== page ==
We recently got a chance to float down the Amazon, and take some pictures of the wildlife along the way. There were gators swimming up to the side of the boat, and a jaguar emerged from the grass. There was a perilous trip over a waterfall at the end, but we survived.
The trip didn’t require a passport, and no more travel than a drive to West Baltimore. In fact, Alchemy Learning is looking to bring the trip to students from Baltimore, D.C. and beyond in the coming months.
The Baltimore edtech startup is working on a platform for using virtual reality in the classroom. As a result of a partnership with the International Neuroscience Network Foundation, the five-person team is looking to build out a virtual reality platform for K-12 education using Oculus Rift, and hoping to empower others to do the same.
Cofounders Henry Blue and Win Smith realize that mere mention of virtual reality conjures images of the hulking headsets and corresponding pods that appeared at your favorite arcade in the ’90s.
With the Oculus Rift headset, however, virtual reality has gotten a lot cheaper ($250).
“With the news of the consumerization of it where every major tech company has announced some form of virtual reality, we were trying to get ahead of the curve,” Smith said.
And technology has caught up to the point where some of the tools are already familiar. For instance, Alchemy used Unity Game Engine to build the Amazon journey, a tool that’s very familiar to many game developers, said Alchemy technical lead Jonathan Wilson.
Take the Amazon game, which is Alchemy’s prototype classroom VR experience.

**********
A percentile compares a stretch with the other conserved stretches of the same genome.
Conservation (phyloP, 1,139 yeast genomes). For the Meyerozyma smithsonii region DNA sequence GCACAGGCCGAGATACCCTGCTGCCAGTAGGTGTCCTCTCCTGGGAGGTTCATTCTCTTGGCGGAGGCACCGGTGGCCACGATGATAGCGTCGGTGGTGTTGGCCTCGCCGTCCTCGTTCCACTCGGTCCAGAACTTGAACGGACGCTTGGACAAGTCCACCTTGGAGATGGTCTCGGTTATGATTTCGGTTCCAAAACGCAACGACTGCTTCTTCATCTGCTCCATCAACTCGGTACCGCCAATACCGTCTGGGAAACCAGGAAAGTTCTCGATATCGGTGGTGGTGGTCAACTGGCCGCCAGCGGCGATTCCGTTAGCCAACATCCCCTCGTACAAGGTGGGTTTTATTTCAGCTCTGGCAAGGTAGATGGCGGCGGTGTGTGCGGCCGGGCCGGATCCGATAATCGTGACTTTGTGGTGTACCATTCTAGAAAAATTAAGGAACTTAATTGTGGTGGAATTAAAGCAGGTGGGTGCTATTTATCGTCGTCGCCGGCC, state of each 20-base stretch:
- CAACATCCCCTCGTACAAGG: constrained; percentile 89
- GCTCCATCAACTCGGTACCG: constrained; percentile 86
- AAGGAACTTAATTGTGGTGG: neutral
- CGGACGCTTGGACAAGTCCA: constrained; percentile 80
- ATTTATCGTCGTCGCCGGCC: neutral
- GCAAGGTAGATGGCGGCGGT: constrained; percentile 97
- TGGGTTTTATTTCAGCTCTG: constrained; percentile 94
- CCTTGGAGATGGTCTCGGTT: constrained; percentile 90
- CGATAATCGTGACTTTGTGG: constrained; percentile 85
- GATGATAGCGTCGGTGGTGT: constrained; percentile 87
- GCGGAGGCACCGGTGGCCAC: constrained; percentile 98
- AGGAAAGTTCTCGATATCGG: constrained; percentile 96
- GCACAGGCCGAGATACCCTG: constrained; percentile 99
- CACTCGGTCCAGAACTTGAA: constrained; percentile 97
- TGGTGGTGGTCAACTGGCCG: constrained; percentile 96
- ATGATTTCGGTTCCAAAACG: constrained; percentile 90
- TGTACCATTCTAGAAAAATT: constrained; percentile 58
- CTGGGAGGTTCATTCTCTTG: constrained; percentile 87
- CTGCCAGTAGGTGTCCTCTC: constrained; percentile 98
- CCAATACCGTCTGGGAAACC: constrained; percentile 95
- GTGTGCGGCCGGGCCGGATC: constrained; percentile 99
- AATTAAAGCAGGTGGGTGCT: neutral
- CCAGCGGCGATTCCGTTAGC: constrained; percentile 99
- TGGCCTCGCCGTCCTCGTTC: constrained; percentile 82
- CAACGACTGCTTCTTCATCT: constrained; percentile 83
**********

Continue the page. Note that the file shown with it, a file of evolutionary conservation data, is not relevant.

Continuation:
After kids take pictures of the wildlife in the game, they envision text able to appear on the screen that will provide a brief lesson about what animals they saw. The part of VR that tricks the brain into thinking they’re inside the world of the headset only makes that interaction more real.
To date, Alchemy’s main product has been a cloud-based curriculum that allows organizations to create lessons for distribution. They see opportunities to integrate VR into the platform, which already offers pre- and post-lessons for field trips.
“Our goal is to have a platform that really helps teachers use this as an educational tool,” Blue said.
While the Alchemy team is more than convinced in the promise of VR in the classroom, they realize that teachers may be slower to adapt. To change minds, they have one goal: Put it on them.
The startup is partnering with education programs in Baltimore City like Living Classrooms and the Baltimore Curriculum Project to get the device out there, and is also working in D.C. and Alexandria, Va. Alchemy has about six headsets, and is assembling kits that include laptops to get students trying it on. It’s as much of a chance for the students to try out the experience as the teachers. Even though they don’t read TechCrunch every hour for the latest trends, teachers can still see the opportunity VR presents.
They also want teachers to have a chance to learn about all the VR experiences that are out there, so they’re keeping the platform open.